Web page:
This is a quick tip to create a warmer sunset look to your photos, using cool flash!

While the UK is enjoying a mini heatwave, sunsets are plentiful, but they only have that nice warm light at the end of the day. If your shoot is not at the end of the day and you want the warm tones you’ll need to cheat a little. Here’s an example of the cheat in action. Taken with an EF 24mm f/1.4L USM lens and the EOS 5D Mark IV.


To make the available light look warmer, you’ll need to adjust the white balance of your shot, either in post – if you shoot RAW – or on the camera if you shoot JPEG. The shots in the post were all shot with the white balance set to Kelvin and about 7000K. I then used the white balance shift on the camera to add more amber and magenta to the shot, this lets me and the model see the results on the camera screen.

sunset no flashThe shot on the left was taken with no flash to give you an idea of the effect of the flash. White balance and other settings were the same as the ones with flash. The model is clearly underexposed and it’s just not as nice. You might use a reflector, but I’ve not seen any pale blue reflectors.


I was experimenting with my position and the angle to the sun to see if I would get some interesting flare, but the sun and trees just didn’t want to help me at the time I shot these.


Blue flash = warm sunset backlight

With the sun behind my model, making a nice rim light and her positioned in the shade under a tree. I rigged up my favourite “gorgeous light” the Lastolite by Manfrotto Ezybox Pro Octa Medium. I removed the inner diffuser, and replaced it with a large sheet of blue coloured filter gel. The filter gel I used was a 1/4 CTB from Lee Filters. In the past I used the filter mired shift calculator you can find on the Lee Filters website to see what white balance I would need, and form memory I recalled it to be around 7,000K.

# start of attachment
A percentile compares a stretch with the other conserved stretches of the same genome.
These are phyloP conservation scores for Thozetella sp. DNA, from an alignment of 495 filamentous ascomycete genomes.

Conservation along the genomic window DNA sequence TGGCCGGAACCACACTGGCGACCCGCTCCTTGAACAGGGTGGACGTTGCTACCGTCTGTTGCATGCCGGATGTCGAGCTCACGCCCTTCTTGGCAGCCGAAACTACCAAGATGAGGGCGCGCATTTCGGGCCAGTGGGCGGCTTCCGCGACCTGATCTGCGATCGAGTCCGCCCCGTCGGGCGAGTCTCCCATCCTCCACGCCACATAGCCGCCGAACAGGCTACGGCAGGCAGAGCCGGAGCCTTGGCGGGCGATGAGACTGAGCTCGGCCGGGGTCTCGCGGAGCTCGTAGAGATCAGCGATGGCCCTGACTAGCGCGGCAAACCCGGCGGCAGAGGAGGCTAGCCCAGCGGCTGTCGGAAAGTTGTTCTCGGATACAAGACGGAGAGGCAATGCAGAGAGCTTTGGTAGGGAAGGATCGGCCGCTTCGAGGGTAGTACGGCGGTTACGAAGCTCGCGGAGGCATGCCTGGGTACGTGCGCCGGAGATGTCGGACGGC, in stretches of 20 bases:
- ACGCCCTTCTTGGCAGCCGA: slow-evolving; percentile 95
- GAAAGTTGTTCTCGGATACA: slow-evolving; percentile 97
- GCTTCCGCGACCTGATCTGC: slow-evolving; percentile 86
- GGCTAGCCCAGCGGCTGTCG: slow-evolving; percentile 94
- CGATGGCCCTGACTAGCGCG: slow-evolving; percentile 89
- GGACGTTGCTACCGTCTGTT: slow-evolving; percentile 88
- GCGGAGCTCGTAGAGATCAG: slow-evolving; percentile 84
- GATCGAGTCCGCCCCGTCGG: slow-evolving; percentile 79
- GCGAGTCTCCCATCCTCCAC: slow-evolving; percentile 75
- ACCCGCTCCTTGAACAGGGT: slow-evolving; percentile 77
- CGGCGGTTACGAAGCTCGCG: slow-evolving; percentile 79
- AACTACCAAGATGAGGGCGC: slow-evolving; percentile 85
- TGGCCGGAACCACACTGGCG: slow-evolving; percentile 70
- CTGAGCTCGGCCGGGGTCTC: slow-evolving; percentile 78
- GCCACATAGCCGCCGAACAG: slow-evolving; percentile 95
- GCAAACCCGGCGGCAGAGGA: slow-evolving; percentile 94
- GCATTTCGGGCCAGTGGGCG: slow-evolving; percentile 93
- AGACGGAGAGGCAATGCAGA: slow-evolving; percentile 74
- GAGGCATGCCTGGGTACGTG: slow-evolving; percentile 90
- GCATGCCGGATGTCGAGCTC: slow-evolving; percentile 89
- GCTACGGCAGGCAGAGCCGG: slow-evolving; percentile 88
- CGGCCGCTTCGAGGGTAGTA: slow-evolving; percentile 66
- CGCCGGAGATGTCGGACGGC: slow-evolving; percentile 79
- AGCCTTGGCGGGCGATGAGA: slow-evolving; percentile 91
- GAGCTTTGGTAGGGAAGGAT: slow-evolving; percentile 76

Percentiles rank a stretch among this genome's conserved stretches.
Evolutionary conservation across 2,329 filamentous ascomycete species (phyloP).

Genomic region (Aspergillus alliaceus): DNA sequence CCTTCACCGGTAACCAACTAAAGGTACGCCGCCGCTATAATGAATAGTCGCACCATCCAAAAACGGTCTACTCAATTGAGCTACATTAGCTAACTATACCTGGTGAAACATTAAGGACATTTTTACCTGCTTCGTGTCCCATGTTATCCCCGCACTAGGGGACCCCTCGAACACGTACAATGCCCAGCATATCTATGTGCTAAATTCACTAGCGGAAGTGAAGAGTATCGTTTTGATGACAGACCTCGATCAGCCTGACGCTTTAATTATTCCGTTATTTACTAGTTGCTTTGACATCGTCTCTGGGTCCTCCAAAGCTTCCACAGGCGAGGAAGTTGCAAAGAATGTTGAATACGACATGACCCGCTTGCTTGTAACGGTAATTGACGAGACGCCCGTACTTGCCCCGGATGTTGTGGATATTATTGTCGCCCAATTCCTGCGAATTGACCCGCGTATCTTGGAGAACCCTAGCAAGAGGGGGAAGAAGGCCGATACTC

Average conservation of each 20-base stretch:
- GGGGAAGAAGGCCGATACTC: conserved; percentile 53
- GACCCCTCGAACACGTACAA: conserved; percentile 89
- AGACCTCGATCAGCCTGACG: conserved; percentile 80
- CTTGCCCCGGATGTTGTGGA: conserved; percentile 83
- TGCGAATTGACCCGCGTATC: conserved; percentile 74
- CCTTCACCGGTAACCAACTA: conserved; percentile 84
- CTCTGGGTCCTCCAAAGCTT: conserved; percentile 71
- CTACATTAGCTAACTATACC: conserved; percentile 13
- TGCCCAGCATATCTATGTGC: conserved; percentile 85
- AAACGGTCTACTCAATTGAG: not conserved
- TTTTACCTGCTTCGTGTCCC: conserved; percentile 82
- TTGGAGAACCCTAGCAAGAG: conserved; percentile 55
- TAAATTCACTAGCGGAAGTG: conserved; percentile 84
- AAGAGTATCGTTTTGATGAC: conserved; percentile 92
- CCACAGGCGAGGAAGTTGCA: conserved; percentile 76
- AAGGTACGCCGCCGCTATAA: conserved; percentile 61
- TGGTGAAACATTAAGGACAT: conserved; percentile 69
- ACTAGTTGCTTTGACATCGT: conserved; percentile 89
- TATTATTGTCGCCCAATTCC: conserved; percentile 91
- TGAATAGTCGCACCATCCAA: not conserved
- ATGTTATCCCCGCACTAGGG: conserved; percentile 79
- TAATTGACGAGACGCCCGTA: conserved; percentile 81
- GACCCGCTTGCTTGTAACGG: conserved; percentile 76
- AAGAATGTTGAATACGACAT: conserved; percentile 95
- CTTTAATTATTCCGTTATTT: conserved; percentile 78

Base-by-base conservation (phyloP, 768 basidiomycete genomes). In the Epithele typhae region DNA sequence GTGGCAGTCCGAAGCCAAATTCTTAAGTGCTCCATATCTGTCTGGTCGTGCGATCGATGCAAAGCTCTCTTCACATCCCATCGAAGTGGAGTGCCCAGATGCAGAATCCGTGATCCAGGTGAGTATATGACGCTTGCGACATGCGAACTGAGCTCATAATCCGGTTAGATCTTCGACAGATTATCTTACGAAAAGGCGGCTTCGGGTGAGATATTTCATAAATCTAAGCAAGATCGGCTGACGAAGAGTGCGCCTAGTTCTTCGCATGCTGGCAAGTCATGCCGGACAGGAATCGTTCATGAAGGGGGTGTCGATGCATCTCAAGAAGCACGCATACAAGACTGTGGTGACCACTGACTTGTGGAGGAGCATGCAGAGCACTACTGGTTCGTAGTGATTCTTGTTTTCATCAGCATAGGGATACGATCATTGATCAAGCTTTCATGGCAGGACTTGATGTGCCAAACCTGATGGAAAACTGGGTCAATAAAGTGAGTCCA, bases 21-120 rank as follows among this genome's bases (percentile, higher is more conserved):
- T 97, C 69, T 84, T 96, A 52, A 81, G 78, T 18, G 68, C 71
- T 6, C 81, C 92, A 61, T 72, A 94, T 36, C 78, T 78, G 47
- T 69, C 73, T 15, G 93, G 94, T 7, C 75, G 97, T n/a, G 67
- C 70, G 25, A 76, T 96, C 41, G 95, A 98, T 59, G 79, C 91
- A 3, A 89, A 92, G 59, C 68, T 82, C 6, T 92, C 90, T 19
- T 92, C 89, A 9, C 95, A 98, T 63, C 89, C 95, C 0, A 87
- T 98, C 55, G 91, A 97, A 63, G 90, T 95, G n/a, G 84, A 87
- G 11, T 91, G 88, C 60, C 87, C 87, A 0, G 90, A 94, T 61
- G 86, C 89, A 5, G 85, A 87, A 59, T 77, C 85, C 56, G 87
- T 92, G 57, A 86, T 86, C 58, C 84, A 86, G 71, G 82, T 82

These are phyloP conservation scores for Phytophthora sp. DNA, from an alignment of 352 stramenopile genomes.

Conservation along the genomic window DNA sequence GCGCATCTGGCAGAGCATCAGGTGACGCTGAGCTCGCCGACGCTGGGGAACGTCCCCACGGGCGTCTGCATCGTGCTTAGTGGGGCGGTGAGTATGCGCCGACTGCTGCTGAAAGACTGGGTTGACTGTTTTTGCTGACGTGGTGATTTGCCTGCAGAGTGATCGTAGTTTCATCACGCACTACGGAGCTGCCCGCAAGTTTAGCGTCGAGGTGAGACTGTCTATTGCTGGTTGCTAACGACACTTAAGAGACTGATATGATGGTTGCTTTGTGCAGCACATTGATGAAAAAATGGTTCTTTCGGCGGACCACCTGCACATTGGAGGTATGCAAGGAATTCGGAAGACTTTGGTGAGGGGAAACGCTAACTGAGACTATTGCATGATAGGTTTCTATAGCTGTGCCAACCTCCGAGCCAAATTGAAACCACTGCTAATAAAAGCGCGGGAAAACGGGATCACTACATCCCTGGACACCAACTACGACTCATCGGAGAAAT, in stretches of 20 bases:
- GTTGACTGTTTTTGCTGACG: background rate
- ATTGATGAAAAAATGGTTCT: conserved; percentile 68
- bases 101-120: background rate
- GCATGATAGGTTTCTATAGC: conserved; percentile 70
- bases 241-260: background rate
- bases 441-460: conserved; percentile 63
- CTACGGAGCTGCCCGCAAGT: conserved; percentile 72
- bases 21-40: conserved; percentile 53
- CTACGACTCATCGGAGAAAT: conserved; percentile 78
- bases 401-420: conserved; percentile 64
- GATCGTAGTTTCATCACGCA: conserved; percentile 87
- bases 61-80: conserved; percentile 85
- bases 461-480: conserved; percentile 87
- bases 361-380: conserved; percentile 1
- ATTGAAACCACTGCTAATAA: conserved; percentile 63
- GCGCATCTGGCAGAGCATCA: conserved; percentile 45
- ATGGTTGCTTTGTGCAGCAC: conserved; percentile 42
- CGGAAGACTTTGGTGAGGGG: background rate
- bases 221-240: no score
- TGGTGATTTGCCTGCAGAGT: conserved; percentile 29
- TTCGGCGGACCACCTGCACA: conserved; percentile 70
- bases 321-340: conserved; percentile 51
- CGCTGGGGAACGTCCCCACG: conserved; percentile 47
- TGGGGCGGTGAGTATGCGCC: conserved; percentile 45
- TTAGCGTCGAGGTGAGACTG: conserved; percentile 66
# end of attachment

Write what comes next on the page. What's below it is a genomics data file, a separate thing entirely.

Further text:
If you don’t have the large filter sheet, you can gel the flashes in the softbox individually. I actually used four Speedlite 600EX-RT flashes in my softbox, but it would work fine with two in all reality.

Don’t forget to see why I use multiple Speedlites in bight light

Since I was using the radio flash system, range was not a real issue, so I fitted the EF 135mm f/2L USM and moved back from the stunning Xanthe Rose for a longer shot. Lighting is the same for this as the wide-angle shots.




So next time the light is not looking warm enough for your shots, break out the light blue filter gels and make the ambient light warm.


About the author

Full-time photo tutor and photographer. I love to share my knowledge and skills to make photos, videos and teach others. I write books and articles for photo magazines and I always have at least one Speedlite flash in my camera bag